Fred: Why I Hunt
I am often called upon to defend myself by answering the question—Why does man hunt? The answer could be that a mysterious psychological urge, inherited from early ancestors, takes him afield to meet nature on its own terms while matching wits with creatures of the wild. The meat, we avoid reminding ourselves, at a price at least 10 times that of the butcher shop’s.
Then, again, I am confronted with the accusation, how can you shoot a deer? They have such beautiful eyes.
Perhaps only a vegetarian should challenge hunters, one who does not wear leather shoes or fur. Cows and other domestic animals have beautiful eyes, too, and I am sure that they do not appreciate their ignoble deaths in the slaughter house. Yet most people eat steak and lamb chops. To the housewife a piece of meat wrapped neatly in plastic has no more emotional effect than a bunch of carrots. But let someone say he is going hunting and her heart bleeds with sympathy for the game.
Ask these critics: If you were an animal, and had a choice, would you prefer to be led into a slaughterhouse with no possible chance of escape, or would you choose an opportunity to try to out-guess the hunter in the forest where you knew every tree and bush and trail, had the advantage in speed, superior eyesight, an amazing nose and a pair of ears keyed to the slightest sound?
Ask them also: Isn’t the hunter’s bullet or arrow more humane than death by fang or claw where feasting is often begun before the animal is dead. This is nature’s cruel way with herd reduction by predators.
It would behoove us to give more attention to our more serious problem—population control. Wildlife habitat is being destroyed at the rate of 3,500 acres a day to provide more room for humans. With this daily loss in habitat the hunter is called upon to reduce game species before nature moves in with her cropping tools of starvation and predation.
One hundred years ago our national purpose was to conquer the wilderness. The problem now is to restore it. Thinking people are alarmed at the rate the Corps of Engineers is channeling rivers and draining swamps to make more tillable soil of which there is already a surplus; adding additional acres to the soil bank to take more of our tax dollars. The time has come when there is no more room on our planet for wildlife.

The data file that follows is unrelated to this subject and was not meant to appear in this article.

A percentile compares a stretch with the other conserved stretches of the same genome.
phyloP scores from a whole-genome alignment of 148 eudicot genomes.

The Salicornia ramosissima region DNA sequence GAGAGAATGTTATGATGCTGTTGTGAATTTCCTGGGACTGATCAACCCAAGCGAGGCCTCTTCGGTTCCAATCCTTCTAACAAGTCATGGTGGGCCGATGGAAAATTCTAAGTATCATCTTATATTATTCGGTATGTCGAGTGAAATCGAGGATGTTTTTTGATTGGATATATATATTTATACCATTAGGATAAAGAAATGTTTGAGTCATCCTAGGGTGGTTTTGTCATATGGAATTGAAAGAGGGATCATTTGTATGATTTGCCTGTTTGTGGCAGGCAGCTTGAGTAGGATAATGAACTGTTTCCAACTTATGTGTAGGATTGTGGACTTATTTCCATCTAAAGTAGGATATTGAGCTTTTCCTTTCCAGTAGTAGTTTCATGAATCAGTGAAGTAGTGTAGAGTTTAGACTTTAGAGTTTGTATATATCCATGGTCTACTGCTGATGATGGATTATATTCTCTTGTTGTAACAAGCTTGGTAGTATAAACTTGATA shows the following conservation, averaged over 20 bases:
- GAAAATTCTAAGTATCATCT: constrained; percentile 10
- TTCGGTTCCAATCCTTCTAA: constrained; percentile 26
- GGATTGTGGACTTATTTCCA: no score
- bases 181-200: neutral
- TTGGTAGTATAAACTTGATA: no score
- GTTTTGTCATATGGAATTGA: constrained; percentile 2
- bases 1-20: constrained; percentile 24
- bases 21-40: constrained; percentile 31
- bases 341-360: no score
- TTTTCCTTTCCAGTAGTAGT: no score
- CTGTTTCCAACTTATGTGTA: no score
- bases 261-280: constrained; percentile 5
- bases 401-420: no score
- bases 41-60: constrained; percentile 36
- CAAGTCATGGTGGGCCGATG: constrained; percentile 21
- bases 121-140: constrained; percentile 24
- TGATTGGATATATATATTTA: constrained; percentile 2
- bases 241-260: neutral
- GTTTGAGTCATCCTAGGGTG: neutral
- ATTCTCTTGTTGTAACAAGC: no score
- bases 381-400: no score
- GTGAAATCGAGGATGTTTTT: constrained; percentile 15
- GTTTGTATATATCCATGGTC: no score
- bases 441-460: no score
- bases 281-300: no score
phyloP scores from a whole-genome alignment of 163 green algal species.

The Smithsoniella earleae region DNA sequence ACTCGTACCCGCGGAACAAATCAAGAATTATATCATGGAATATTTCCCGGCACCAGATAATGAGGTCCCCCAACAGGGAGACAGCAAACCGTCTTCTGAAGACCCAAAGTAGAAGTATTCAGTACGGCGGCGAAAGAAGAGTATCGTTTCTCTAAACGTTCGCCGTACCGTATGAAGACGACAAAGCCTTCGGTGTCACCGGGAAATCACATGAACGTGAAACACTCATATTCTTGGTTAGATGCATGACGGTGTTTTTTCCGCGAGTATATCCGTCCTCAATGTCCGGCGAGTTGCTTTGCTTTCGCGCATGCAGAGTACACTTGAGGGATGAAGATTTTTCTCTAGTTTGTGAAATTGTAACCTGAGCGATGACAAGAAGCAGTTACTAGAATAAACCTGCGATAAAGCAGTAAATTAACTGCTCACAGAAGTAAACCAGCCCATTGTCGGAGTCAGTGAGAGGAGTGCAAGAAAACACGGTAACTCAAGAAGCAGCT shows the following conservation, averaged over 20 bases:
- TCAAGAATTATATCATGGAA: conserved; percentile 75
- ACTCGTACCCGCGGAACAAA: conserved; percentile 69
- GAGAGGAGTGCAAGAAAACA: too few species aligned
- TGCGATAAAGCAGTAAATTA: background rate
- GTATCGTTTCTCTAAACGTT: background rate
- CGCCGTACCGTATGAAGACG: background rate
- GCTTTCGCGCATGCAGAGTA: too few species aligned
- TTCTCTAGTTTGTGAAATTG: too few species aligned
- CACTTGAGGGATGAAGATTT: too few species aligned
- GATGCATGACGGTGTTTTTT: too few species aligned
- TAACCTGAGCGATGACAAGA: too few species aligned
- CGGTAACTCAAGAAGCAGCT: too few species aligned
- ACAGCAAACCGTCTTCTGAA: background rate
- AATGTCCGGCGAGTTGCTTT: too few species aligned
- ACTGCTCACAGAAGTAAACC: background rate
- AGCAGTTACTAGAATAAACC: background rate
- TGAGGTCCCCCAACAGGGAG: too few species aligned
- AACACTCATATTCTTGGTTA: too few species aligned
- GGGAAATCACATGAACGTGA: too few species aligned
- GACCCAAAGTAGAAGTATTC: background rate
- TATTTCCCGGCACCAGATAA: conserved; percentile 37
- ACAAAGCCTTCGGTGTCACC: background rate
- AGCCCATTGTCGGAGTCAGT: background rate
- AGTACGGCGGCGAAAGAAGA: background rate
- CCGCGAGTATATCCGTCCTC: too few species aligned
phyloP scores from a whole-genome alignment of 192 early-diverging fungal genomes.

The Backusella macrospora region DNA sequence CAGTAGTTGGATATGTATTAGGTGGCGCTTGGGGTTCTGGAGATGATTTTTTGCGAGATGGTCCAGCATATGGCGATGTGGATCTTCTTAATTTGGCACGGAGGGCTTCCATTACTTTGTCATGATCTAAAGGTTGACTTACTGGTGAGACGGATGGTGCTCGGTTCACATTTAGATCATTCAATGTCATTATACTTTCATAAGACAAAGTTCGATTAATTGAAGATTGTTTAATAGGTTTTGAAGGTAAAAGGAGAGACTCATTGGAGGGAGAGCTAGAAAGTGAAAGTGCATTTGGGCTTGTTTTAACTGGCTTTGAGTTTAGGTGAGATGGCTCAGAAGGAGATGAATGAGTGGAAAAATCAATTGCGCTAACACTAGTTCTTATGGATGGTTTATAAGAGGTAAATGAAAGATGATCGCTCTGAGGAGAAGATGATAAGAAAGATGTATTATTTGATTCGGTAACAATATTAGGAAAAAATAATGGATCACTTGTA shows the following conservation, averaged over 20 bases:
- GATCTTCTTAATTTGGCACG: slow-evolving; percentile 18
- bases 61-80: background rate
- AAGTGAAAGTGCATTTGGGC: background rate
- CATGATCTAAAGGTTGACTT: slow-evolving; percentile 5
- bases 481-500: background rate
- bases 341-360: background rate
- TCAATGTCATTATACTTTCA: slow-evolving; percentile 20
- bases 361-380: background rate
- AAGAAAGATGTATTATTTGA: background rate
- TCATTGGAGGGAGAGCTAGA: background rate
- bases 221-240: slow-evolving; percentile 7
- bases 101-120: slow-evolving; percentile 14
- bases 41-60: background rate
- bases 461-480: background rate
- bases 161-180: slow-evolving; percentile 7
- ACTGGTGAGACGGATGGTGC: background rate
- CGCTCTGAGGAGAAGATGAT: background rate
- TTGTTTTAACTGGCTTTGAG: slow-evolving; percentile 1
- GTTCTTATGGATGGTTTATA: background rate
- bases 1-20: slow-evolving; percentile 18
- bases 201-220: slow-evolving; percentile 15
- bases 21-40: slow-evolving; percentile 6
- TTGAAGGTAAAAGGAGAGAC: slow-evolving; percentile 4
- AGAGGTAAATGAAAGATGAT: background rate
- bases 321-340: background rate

Over-population is polluting our world at a dangerous clip and has become so serious a threat that it is fast moving to the top of priority lists. People living in overcrowded areas look to the great outdoors to give them relief from choking air and littered streets. Wildlife is a part of this fresh air haven they seek, and, conversely, anti-hunters think it should be allowed to roam, multiply and live forever in a sort of Garden of Eden world. Just a little thought would bring them to the realization that without game management the Garden of Eden would soon be without apples to keep its inhabitants alive!
Considering all this, and that not all non-hunters are anti-hunting, hunters have work to do policing their ranks, promoting the ideals of good sportsmanship, working closely with law enforcement agencies and respecting the laws of fair chase. Further, since hunting is a logical aid in controlling overpopulation of wildlife, those who hunt must strive for ever more humane methods of killing and strict adherence to game limits.